Things to note:

  • 100% memory reservation for the latency sensitive VM is a must. Without the memory reservation, vMotion will fail; if the VM is powered-Off, it cannot be powered-On until reservation is set.
  • Since DRS uses a soft-affinity rule, sometimes the cluster might get imbalanced due to  these VMs.
  • If multiple VMs are latency sensitive, spread them across hosts and then tag them as latency sensitive. This will avoid over-utilization of hosts and results in better resource distribution.

Understanding vSphere DRS Performance – A White Paper

VMware vSphere Distributed Resource Scheduler (DRS) is responsible for placement of Virtual Machines and balancing of resources in a cluster. The key driver for DRS is VM/Application happiness, and it achieves this by effective VM placement and efficient load balancing. We have a new white paper, which tries to explain how DRS works in basic scenarios and how it can be tuned to behave differently for specific scenarios.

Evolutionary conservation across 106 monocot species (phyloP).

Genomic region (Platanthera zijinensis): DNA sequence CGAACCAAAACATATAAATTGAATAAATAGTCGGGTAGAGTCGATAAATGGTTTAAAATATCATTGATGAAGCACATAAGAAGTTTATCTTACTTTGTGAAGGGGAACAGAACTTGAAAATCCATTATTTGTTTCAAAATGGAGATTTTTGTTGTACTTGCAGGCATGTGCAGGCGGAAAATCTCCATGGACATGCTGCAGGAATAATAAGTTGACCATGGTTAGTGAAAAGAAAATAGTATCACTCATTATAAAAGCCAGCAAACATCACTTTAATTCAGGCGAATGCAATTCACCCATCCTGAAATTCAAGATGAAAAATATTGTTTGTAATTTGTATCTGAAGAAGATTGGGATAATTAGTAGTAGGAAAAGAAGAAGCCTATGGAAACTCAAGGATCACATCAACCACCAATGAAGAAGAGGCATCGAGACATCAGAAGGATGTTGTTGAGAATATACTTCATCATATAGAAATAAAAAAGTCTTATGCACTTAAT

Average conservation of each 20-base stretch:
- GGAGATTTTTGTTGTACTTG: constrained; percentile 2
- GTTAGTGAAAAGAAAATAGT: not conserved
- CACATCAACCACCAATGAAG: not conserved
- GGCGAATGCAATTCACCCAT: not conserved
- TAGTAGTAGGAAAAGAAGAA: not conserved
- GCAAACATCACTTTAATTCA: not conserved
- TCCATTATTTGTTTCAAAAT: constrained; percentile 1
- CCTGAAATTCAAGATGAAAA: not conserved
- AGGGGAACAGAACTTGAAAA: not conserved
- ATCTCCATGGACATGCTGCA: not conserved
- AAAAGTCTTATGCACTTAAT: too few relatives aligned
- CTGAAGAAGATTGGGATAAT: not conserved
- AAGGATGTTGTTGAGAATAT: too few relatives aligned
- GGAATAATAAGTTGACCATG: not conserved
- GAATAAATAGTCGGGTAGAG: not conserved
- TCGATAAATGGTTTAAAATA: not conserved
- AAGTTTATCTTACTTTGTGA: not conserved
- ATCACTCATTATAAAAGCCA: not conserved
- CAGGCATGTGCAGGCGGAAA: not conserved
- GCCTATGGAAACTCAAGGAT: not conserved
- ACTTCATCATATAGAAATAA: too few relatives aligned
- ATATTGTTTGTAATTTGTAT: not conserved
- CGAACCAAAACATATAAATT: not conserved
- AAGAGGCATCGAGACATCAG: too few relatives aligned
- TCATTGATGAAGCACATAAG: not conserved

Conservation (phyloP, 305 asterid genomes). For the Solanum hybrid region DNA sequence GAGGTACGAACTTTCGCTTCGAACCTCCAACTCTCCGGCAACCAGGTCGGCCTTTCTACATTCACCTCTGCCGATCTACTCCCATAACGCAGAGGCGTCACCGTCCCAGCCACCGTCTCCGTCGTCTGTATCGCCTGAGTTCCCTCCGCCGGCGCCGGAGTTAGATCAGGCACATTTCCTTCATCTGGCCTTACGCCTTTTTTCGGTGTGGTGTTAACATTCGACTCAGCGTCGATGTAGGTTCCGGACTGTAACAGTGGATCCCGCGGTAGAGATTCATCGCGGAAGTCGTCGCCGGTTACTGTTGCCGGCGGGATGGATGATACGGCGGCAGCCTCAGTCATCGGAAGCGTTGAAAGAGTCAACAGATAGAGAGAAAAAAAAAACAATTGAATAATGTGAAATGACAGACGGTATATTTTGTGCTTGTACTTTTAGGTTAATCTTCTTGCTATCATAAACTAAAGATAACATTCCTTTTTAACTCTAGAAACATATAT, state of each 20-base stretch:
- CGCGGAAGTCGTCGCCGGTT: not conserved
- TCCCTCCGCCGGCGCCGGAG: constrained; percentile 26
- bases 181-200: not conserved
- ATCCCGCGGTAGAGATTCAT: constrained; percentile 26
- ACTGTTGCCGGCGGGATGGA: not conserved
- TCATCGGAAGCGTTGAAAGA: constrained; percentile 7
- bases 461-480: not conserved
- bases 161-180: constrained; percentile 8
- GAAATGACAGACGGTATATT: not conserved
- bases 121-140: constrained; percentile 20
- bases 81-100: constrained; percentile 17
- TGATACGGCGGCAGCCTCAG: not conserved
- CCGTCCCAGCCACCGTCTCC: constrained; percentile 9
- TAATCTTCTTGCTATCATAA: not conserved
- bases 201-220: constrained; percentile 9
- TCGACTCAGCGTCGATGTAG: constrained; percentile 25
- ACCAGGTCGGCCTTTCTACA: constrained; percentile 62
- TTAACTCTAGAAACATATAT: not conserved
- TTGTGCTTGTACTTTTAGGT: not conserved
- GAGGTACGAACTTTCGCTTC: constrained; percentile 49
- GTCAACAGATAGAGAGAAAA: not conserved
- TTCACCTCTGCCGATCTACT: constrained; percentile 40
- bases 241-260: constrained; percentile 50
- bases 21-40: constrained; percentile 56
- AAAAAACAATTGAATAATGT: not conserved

The white paper talks about the factors that influence DRS decisions and provides some useful insights into different parameters that can be tuned in specific scenarios to make DRS more effective. It also explains how to monitor DRS to better understand its behavior.

It covers DRS behavior in specific scenarios with some case studies. Some of these studies are around

  •  VM Consumed vs. Active Memory – How it impacts DRS behavior.
  •  Impact of VM overrides on cluster balance.
  •  Prerequisite moves during initial placement.
  •  Using shares to prioritize cluster resources.

The paper provides knowledge about the factors that affect DRS behavior and helps understand how DRS does what it does. This knowledge, along with monitoring and troubleshooting tips, including real case studies, will help tune DRS clusters for optimum performance.

Machine Learning on VMware vSphere 6 with NVIDIA GPUs

by Uday Kurkure, Lan Vu, and Hari Sivaraman